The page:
So I just run a script with it:

incrementor = 0
while(incrementor < 100)
  post.go_to_post(browser,post_id, log, filename)
  countbefore = comment.get_comment_count(util,browser,post_id,urlstring)
  comment_text= "Comment left at "+(Time.now.strftime("%m%d%y%H%M%S"))
  comment.add_comment_on_want_detail(browser, post_id, comment_text, log, filename)
  countafter = comment.get_comment_count(util,browser,post_id, urlstring)
  incrementor = incrementor + 1
end

Sure, we can quibble about whether this is an automated test or just a script; however, the script is testing the site's ability to handle 100 comments in a row, ainna? So it's a test and not a set-up script.

When testing data loads.

I've got a client who runs different programs for banks, and individual programs are targeted to individual bank branches. This means the client runs a spreadsheet through a data load process, and I have to test to ensure that the bank branches are exposed.

So I take a spreadsheet from the data load and run it through the automated interface tester.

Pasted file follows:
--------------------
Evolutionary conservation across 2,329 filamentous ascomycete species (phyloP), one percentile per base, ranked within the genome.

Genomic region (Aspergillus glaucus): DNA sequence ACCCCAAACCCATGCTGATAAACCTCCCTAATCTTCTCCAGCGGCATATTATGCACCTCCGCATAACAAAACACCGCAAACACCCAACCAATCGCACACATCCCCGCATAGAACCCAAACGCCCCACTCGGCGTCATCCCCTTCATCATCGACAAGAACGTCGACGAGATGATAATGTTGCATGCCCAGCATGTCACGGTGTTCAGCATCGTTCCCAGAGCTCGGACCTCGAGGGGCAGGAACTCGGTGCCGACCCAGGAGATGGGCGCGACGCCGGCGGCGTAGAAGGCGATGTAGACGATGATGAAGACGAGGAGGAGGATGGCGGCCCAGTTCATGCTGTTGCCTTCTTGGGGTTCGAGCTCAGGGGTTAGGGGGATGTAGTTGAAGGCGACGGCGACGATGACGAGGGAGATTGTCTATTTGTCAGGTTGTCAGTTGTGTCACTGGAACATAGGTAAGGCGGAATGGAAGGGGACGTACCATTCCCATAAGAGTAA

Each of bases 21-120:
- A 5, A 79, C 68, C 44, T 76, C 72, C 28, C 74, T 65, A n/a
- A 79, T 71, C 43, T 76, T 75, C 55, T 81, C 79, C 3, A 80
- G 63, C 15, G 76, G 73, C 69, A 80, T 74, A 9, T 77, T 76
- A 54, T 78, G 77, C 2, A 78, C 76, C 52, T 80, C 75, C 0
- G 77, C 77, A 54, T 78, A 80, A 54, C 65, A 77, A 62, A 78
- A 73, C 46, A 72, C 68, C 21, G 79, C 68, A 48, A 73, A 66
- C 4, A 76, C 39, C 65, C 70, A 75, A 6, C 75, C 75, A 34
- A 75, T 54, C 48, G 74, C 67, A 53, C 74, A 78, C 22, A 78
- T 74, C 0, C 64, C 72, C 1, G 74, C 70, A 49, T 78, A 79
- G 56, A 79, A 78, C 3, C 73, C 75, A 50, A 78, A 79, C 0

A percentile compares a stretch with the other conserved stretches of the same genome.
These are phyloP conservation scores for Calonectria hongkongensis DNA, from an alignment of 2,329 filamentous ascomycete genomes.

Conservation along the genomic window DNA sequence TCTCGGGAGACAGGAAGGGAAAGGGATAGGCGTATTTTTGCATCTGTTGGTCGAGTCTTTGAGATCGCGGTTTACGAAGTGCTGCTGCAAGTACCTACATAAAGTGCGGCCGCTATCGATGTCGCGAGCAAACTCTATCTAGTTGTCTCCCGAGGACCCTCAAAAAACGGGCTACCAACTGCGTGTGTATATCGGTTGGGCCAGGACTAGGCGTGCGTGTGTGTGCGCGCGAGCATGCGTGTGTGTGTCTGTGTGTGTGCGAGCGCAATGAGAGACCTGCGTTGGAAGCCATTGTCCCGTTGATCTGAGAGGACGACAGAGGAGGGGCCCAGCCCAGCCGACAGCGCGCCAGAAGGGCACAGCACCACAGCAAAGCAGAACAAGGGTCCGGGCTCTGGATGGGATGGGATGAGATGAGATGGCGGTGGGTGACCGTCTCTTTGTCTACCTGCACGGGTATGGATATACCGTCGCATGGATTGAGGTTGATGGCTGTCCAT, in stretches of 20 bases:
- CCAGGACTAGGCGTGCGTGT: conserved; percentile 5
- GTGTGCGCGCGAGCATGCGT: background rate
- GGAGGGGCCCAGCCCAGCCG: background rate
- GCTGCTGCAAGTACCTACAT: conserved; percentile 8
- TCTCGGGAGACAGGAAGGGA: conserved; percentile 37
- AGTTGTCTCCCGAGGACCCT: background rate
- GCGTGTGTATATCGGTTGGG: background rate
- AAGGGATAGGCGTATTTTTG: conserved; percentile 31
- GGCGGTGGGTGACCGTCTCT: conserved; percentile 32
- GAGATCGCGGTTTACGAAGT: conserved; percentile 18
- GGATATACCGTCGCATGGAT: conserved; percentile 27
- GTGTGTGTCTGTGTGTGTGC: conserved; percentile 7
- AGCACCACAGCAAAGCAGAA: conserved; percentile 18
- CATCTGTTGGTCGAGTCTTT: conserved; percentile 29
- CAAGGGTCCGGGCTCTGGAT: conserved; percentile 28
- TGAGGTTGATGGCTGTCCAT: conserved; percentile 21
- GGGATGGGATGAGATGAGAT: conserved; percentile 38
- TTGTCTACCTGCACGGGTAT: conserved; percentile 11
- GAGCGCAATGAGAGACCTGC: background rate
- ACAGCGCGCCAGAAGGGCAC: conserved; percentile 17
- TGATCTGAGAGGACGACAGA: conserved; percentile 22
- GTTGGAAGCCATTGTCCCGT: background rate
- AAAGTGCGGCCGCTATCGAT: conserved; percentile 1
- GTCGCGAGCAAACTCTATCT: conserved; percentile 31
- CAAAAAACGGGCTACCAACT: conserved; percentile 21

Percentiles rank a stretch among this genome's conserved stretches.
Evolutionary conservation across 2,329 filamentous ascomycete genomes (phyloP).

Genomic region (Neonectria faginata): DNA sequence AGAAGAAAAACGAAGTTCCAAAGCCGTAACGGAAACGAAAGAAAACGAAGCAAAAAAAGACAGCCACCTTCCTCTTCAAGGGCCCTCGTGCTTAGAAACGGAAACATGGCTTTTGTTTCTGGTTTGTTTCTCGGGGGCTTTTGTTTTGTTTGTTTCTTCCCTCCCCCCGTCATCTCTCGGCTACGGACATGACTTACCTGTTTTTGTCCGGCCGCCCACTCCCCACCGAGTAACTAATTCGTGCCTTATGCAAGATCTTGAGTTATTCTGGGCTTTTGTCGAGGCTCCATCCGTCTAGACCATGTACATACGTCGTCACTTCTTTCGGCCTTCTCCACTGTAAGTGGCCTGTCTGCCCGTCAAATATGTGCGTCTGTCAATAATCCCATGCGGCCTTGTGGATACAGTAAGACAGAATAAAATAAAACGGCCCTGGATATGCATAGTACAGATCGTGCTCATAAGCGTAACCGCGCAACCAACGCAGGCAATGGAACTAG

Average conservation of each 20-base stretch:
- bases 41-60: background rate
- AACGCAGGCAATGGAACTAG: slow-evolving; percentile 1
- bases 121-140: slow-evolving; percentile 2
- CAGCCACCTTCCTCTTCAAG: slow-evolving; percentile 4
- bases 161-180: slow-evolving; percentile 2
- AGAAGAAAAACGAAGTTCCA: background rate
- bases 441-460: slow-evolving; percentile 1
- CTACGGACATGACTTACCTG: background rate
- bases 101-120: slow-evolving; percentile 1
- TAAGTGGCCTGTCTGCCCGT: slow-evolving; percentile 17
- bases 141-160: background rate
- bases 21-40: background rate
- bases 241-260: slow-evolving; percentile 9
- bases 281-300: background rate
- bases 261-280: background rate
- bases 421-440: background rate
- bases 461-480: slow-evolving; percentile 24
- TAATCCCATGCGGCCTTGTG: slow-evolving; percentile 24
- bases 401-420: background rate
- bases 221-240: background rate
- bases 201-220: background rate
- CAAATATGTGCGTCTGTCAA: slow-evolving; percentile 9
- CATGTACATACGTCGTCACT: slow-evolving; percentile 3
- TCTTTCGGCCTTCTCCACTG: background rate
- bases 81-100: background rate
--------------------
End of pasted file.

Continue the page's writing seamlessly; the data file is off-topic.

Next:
incrementor = 1
until(incrementor == number_of_rows)
  branch = util.get_branch_from_spreadsheet(spreadsheet,incrementor)
  form.search(browser, branch, log, filename)
  incrementor = incrementor +1
end

So although you might have good reasons to not use loops in certain instances, loops do prove useful in automated tests.

Just remember, there's always an awful lot of sometimes in never.

The Benefits of the QA Outlook

September 2nd, 2014 by The Director

A Perfect Dose of Pessimism:

Listen up Pollyannas of the world: A dose of pessimism may do you good.

Experts say pessimism can at times be beneficial to a person’s physical and mental well-being. Some studies have found that having a more negative outlook of the future may result in a longer and healthier life. Pessimism and optimism are opposite ends of a spectrum of personality traits, and people generally fall somewhere in between.

“All too often in the literature and in the public conversation, we want people to be more than 90% optimistic,” said Dilip Jeste, a professor of psychiatry and neuroscience at the University of California San Diego. “That’s not good. It is much better to have a balanced perspective and have some pessimistic streak in your personality in order to succeed.”

The sidebar lists four different types of pessimism. Which one is QA’s perspective? Number 5, the classified one.

QA Music: Dangerous

September 1st, 2014 by The Director

Not Roxette. Shaman’s Harvest:

I’m Way Past Inbox 0

August 27th, 2014 by The Director

Today on Gmail, I got my inbox down to inbox -50:

Inbox -50

How do you do that?

Well, in my case, I deleted a large number of emails from an unused email box and then, when it hung up, I deleted them again.

How do you test for that?